Tony Perkins' Family Research Council says, quote, "The judge behind Proposition 8's undoing was just biding his time until he could unleash his ultimate agenda, decimating marriages that have defined civilization since the beginning of time."

Ted Wildmon of the American Family Association on his Web site is directing people to pressure Congress to impeach Judge Walker. Quote, "His situation is no different than a judge who owns a porn studio being asked to rule on an anti-pornography statute."

How open and overt as the Republican Party's anti-gay agenda become?

This is Nathan Deal, former Republican congressman of Georgia. He's trying to be governor there. On Tuesday, he has a run-off for the Republican nomination against former Secretary of State Karen Handel, who is so conservative she just won the endorsement of Sarah Palin, but that's not anti-gay enough for Mr. Deal. He put out this new ad blasting his conservative Republican rival for not being anti-gay enough.


ANNOUNCER: The last straw. For some, it's Karen Handel's support of taxpayer funded gay partner benefits. For others, the last straw is Karen Handel's vote to give our tax dollars to Youth Pride, a group that promotes homosexuality among teenagers as young as 13.

But for all, the lies Karen Handel tells about Natal Deal, a veteran, former prosecutor, and judge to hide what she's done are the last straw.


OLBERMANN: We leave the grammar to somebody else. Let's bring in MSNBC political analyst, Eugene Robinson, also associate editor - excuse me - Pulitzer Prize-winning columnist of "The Washington Post."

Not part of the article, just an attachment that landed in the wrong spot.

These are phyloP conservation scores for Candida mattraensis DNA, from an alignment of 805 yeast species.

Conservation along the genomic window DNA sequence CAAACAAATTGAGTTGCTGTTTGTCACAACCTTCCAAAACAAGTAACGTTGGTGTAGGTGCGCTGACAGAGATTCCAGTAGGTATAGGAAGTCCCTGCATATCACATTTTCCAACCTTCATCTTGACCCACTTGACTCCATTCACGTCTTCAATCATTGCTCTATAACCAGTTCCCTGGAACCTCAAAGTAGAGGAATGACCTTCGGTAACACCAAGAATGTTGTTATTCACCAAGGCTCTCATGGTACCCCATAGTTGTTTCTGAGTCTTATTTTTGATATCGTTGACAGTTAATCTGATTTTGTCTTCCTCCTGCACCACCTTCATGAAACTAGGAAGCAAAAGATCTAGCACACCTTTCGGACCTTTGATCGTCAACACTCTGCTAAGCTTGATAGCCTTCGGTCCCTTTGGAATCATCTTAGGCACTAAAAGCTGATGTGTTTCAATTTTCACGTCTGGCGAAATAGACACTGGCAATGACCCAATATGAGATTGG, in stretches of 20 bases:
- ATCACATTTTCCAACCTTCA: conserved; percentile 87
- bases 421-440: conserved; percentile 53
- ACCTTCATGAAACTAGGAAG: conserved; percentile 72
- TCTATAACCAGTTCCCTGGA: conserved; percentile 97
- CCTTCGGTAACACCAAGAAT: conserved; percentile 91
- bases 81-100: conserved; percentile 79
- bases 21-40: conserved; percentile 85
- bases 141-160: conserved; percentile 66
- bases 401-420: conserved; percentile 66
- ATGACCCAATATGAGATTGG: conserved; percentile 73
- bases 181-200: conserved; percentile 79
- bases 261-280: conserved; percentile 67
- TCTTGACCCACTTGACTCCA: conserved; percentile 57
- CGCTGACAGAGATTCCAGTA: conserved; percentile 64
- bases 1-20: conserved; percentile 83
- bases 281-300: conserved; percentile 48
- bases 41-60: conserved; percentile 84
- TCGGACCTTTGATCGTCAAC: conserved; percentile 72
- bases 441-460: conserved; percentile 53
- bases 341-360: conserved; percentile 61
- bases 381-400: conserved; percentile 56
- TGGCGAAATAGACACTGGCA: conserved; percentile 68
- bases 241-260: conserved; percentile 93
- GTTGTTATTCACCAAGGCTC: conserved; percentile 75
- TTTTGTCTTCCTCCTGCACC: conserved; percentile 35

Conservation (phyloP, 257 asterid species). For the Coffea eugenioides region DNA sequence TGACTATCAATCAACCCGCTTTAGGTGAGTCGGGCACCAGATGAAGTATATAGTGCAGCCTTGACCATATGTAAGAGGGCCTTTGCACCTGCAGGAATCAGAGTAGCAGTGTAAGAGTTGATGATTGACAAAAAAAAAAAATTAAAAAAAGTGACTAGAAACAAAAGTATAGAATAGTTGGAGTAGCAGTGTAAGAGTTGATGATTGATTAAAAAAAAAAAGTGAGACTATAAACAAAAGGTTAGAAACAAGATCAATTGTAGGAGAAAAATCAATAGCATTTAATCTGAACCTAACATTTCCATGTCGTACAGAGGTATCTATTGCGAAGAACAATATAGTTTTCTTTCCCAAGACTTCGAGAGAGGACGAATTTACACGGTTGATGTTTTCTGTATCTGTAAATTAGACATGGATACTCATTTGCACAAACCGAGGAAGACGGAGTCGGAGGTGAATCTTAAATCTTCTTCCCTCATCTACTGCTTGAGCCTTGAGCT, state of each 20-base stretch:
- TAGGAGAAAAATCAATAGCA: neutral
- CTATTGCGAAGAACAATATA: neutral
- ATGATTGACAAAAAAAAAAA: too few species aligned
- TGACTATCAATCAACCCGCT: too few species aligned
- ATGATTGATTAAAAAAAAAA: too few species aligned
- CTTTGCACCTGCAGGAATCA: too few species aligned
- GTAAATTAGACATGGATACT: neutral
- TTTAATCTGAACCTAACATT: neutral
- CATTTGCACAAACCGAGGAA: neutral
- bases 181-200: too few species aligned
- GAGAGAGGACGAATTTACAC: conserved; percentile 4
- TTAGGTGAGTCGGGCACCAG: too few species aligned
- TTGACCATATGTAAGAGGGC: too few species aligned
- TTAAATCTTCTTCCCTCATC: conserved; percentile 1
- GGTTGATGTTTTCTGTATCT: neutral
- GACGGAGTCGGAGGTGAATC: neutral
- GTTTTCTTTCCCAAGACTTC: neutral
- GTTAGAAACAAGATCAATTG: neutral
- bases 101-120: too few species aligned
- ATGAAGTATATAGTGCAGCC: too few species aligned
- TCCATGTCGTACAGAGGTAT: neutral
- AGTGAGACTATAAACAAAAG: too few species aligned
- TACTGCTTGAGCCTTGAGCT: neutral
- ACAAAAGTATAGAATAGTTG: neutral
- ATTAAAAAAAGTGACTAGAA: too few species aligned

Gene, thanks for your time tonight.


OLBERMANN: Sharron Angle won't tell us whether she supports removing adopted kids from families headed by gay couples. Does that help her in any conceivable way? Is there a group out there looking to do that?

ROBINSON: You know, I've been thinking of what sort of group that would be. Maybe if somewhere in Nevada, there's a club for historical re-enactors of the Salem witch trials, maybe that's the sort of group that she ought to go to looking for an endorsement. Beyond that, I find it hard to imagine and maybe it's just my failure of imagination, maybe it's my hope over imagination, but it's hard for me to fathom how this really helps her in this tight contest against Harry Reid.

OLBERMANN: Well, obviously, you hope to get the support and the endorsement and whatever money there might be to it without having to get any of the crazy stick to you. I mean, all the candidates that got support from the PAC and it's called Government Is Not God, how do they avoid the extreme positions like, you know, taking adopted kids away from their parents, without losing the anti-gay base or whatever that is?